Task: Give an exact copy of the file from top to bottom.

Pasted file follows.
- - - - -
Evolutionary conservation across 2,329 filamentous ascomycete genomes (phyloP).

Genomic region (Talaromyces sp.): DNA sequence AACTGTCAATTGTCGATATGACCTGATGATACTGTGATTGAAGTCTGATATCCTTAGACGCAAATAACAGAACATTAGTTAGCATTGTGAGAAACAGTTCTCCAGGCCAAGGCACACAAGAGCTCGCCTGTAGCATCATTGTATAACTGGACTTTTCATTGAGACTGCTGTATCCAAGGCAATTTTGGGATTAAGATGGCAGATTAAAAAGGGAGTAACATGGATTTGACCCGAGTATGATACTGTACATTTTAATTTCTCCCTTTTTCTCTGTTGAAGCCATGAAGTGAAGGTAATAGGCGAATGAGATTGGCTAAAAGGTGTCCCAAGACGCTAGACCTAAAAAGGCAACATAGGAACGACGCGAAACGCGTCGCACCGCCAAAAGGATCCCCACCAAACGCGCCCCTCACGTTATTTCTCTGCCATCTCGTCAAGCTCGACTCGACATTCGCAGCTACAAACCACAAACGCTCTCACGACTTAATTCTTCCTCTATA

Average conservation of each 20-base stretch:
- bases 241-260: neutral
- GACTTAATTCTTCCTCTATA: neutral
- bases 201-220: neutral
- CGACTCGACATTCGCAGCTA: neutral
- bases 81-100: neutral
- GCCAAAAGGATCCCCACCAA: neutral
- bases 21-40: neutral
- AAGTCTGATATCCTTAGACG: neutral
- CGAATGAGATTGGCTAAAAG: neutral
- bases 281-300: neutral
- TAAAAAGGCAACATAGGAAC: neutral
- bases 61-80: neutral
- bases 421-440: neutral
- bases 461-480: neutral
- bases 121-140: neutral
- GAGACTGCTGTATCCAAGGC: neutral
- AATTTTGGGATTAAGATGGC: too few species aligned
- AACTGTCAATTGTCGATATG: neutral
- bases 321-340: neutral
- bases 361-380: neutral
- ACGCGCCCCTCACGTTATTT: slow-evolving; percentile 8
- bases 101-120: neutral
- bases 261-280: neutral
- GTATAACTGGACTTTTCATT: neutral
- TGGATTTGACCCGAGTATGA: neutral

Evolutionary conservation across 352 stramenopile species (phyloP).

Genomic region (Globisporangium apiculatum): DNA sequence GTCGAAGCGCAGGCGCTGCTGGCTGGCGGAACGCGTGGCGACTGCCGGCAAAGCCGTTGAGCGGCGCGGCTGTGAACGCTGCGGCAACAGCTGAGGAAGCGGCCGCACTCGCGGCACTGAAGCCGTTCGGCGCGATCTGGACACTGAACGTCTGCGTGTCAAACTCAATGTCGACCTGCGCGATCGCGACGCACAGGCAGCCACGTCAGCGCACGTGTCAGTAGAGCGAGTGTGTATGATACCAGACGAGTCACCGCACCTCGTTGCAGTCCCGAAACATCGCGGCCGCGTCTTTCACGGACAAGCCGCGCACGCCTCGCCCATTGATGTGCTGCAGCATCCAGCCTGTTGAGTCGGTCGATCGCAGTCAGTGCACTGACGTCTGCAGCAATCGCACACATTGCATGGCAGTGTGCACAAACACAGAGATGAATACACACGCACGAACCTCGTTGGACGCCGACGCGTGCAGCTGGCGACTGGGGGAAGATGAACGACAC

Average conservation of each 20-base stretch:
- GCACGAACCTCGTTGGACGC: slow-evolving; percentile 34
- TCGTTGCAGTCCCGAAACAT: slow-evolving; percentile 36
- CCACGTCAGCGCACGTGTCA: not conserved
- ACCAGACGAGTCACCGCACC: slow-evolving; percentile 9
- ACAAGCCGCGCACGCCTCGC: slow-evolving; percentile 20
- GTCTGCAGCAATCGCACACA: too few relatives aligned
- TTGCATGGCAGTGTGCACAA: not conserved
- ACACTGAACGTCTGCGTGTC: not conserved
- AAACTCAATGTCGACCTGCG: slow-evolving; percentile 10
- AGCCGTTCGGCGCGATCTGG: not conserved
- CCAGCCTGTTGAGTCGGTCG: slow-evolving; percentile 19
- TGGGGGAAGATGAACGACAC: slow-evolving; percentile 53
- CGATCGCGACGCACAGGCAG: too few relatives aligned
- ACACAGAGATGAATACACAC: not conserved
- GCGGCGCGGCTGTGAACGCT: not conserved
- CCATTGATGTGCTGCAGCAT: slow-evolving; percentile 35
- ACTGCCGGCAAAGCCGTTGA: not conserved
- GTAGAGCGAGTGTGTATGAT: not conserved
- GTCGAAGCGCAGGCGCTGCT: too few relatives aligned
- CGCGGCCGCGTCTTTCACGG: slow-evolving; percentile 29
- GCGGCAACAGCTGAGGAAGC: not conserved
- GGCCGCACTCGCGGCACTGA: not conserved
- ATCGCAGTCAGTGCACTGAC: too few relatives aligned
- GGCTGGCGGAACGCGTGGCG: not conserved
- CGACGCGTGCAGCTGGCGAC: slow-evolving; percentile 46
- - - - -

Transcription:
Evolutionary conservation across 2,329 filamentous ascomycete genomes (phyloP).

Genomic region (Talaromyces sp.): DNA sequence AACTGTCAATTGTCGATATGACCTGATGATACTGTGATTGAAGTCTGATATCCTTAGACGCAAATAACAGAACATTAGTTAGCATTGTGAGAAACAGTTCTCCAGGCCAAGGCACACAAGAGCTCGCCTGTAGCATCATTGTATAACTGGACTTTTCATTGAGACTGCTGTATCCAAGGCAATTTTGGGATTAAGATGGCAGATTAAAAAGGGAGTAACATGGATTTGACCCGAGTATGATACTGTACATTTTAATTTCTCCCTTTTTCTCTGTTGAAGCCATGAAGTGAAGGTAATAGGCGAATGAGATTGGCTAAAAGGTGTCCCAAGACGCTAGACCTAAAAAGGCAACATAGGAACGACGCGAAACGCGTCGCACCGCCAAAAGGATCCCCACCAAACGCGCCCCTCACGTTATTTCTCTGCCATCTCGTCAAGCTCGACTCGACATTCGCAGCTACAAACCACAAACGCTCTCACGACTTAATTCTTCCTCTATA

Average conservation of each 20-base stretch:
- bases 241-260: neutral
- GACTTAATTCTTCCTCTATA: neutral
- bases 201-220: neutral
- CGACTCGACATTCGCAGCTA: neutral
- bases 81-100: neutral
- GCCAAAAGGATCCCCACCAA: neutral
- bases 21-40: neutral
- AAGTCTGATATCCTTAGACG: neutral
- CGAATGAGATTGGCTAAAAG: neutral
- bases 281-300: neutral
- TAAAAAGGCAACATAGGAAC: neutral
- bases 61-80: neutral
- bases 421-440: neutral
- bases 461-480: neutral
- bases 121-140: neutral
- GAGACTGCTGTATCCAAGGC: neutral
- AATTTTGGGATTAAGATGGC: too few species aligned
- AACTGTCAATTGTCGATATG: neutral
- bases 321-340: neutral
- bases 361-380: neutral
- ACGCGCCCCTCACGTTATTT: slow-evolving; percentile 8
- bases 101-120: neutral
- bases 261-280: neutral
- GTATAACTGGACTTTTCATT: neutral
- TGGATTTGACCCGAGTATGA: neutral

Evolutionary conservation across 352 stramenopile species (phyloP).

Genomic region (Globisporangium apiculatum): DNA sequence GTCGAAGCGCAGGCGCTGCTGGCTGGCGGAACGCGTGGCGACTGCCGGCAAAGCCGTTGAGCGGCGCGGCTGTGAACGCTGCGGCAACAGCTGAGGAAGCGGCCGCACTCGCGGCACTGAAGCCGTTCGGCGCGATCTGGACACTGAACGTCTGCGTGTCAAACTCAATGTCGACCTGCGCGATCGCGACGCACAGGCAGCCACGTCAGCGCACGTGTCAGTAGAGCGAGTGTGTATGATACCAGACGAGTCACCGCACCTCGTTGCAGTCCCGAAACATCGCGGCCGCGTCTTTCACGGACAAGCCGCGCACGCCTCGCCCATTGATGTGCTGCAGCATCCAGCCTGTTGAGTCGGTCGATCGCAGTCAGTGCACTGACGTCTGCAGCAATCGCACACATTGCATGGCAGTGTGCACAAACACAGAGATGAATACACACGCACGAACCTCGTTGGACGCCGACGCGTGCAGCTGGCGACTGGGGGAAGATGAACGACAC

Average conservation of each 20-base stretch:
- GCACGAACCTCGTTGGACGC: slow-evolving; percentile 34
- TCGTTGCAGTCCCGAAACAT: slow-evolving; percentile 36
- CCACGTCAGCGCACGTGTCA: not conserved
- ACCAGACGAGTCACCGCACC: slow-evolving; percentile 9
- ACAAGCCGCGCACGCCTCGC: slow-evolving; percentile 20
- GTCTGCAGCAATCGCACACA: too few relatives aligned
- TTGCATGGCAGTGTGCACAA: not conserved
- ACACTGAACGTCTGCGTGTC: not conserved
- AAACTCAATGTCGACCTGCG: slow-evolving; percentile 10
- AGCCGTTCGGCGCGATCTGG: not conserved
- CCAGCCTGTTGAGTCGGTCG: slow-evolving; percentile 19
- TGGGGGAAGATGAACGACAC: slow-evolving; percentile 53
- CGATCGCGACGCACAGGCAG: too few relatives aligned
- ACACAGAGATGAATACACAC: not conserved
- GCGGCGCGGCTGTGAACGCT: not conserved
- CCATTGATGTGCTGCAGCAT: slow-evolving; percentile 35
- ACTGCCGGCAAAGCCGTTGA: not conserved
- GTAGAGCGAGTGTGTATGAT: not conserved
- GTCGAAGCGCAGGCGCTGCT: too few relatives aligned
- CGCGGCCGCGTCTTTCACGG: slow-evolving; percentile 29
- GCGGCAACAGCTGAGGAAGC: not conserved
- GGCCGCACTCGCGGCACTGA: not conserved
- ATCGCAGTCAGTGCACTGAC: too few relatives aligned
- GGCTGGCGGAACGCGTGGCG: not conserved
- CGACGCGTGCAGCTGGCGAC: slow-evolving; percentile 46